Thirty-three horse-and-rider combinations started in the second competition at the Longines FEI World Cup™ Jumping 2016 Final Saturday evening in Gothenburg, Sweden. The winner was Germany’s Christian Ahlmann riding Taloubet Z, the horse with which he won the FEI World Cup Jumping title in Leipzig, Germany in 2011.
However it is the defending champion, Switzerland’s Steve Guerdat, who heads the leaderboard going into Monday’s third and final competition when adding a fourth-place finish to his fifth place in yesterday’s opening Speed class.
The U.S.’s highest ranked rider is Callan Solem, who sits in sixth heading into the final round.
By Louise Parkes
Germany’s Christian Ahlmann won tonight’s dramatic second leg of the Longines FEI World Cup™ Jumping 2016 Final in Gothenburg, Sweden, but defending champion, Switzerland’s Steve Guerdat, leads the standings going into Monday’s third and last competition.
Ahlmann and the brilliant 16-year-old stallion, Taloubet Z, set the standard in the seven-horse jump-off against the clock and couldn’t be caught, but Ireland’s Denis Lynch rocketed up the leaderboard when producing the only other double-clear of the competition to finish second ahead of The Netherlands’ Harrie Smolders and Emerald in third, while Guerdat and Corbinian slotted into fourth place.
Marcus Ehning finished fifth with Cornado NRW to keep the potential for a record-breaking fourth series title still very much alive for this popular German star, while his compatriot Marco Kutscher lined up sixth with Chaccorina ahead of America’s Peter Lutz and Robin de Ponthual in seventh spot.
Germany’s Christian Ahlmann celebrates after winning the second leg of the Longines FEI World Cup Jumping Final and goes into Monday’s final decider in 10th overall. Credit: FEI/Arnd Bronkhorst/Pool Pic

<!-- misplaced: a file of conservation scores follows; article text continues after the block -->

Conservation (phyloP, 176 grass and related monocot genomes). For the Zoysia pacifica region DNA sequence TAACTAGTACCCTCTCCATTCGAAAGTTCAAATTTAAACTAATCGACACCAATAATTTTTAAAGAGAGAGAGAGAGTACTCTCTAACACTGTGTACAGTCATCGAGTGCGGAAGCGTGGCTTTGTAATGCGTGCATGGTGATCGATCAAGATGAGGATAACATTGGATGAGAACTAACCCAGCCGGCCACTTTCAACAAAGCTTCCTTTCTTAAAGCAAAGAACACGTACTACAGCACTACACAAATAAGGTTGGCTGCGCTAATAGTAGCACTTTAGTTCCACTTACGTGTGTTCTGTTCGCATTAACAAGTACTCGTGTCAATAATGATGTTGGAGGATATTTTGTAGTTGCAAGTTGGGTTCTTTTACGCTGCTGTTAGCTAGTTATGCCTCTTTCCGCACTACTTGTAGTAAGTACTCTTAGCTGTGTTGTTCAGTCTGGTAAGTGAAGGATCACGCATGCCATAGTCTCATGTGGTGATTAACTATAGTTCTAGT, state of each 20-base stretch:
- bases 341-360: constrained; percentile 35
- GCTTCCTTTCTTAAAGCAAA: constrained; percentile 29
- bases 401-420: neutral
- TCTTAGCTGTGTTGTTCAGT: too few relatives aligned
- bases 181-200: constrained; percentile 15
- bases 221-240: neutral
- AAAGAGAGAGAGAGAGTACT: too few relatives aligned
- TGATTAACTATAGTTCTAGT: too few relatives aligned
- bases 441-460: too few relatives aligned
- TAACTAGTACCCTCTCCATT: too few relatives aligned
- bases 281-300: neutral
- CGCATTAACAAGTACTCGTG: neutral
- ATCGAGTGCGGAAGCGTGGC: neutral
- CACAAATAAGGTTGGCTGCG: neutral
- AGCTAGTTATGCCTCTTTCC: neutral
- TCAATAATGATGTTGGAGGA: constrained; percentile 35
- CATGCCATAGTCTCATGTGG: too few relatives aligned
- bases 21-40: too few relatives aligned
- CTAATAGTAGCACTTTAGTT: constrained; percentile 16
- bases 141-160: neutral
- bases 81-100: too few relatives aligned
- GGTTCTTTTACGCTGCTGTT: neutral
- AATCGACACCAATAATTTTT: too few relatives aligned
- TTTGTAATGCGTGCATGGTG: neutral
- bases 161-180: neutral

Degree of difficulty
Course designer, Santiago Varela from Spain, increased the degree of difficulty with today’s tough first-round track that tested power, accuracy, rideability and courage.
The triple combination at fence eight proved influential, but it was the line from the oxer at 11 to the vertical at 12, the following water-tray oxer at 13 and the final vertical at fence 14 that decided the fate of many. Horses that jumped big at 11 often arrived deep at the tricky vertical at 12 with its gold-coloured poles offset by a rocking horse fence-filler. And some also put their eye on the water-tray under the penultimate oxer at 13 to put themselves out of contention as they rode down to the last.
Credit: FEI/Arnd Bronkhorst/Pool Pic
There were no clears until Ahlmann set off, ninth of the 33 starters, and the pure class of the round he produced from the stallion with which he won the FEI World Cup™ Jumping title on home ground in Leipzig (GER) in 2011, always suggested that today he would be the man to beat.
First to go against the clock, he again just cruised home in 36.85 seconds without appearing to be under the slightest pressure, and although Lynch also left all the fences intact with his stallion All Star who has been in the form of his life in recent months, he seemed to have left the door wide open for those following him when stopping the clock in 41.42 seconds.
But as it turned out, none of the rest could leave all the fences in place, both America’s Peter Lutz and Germany’s Marco Kutscher collecting eight faults….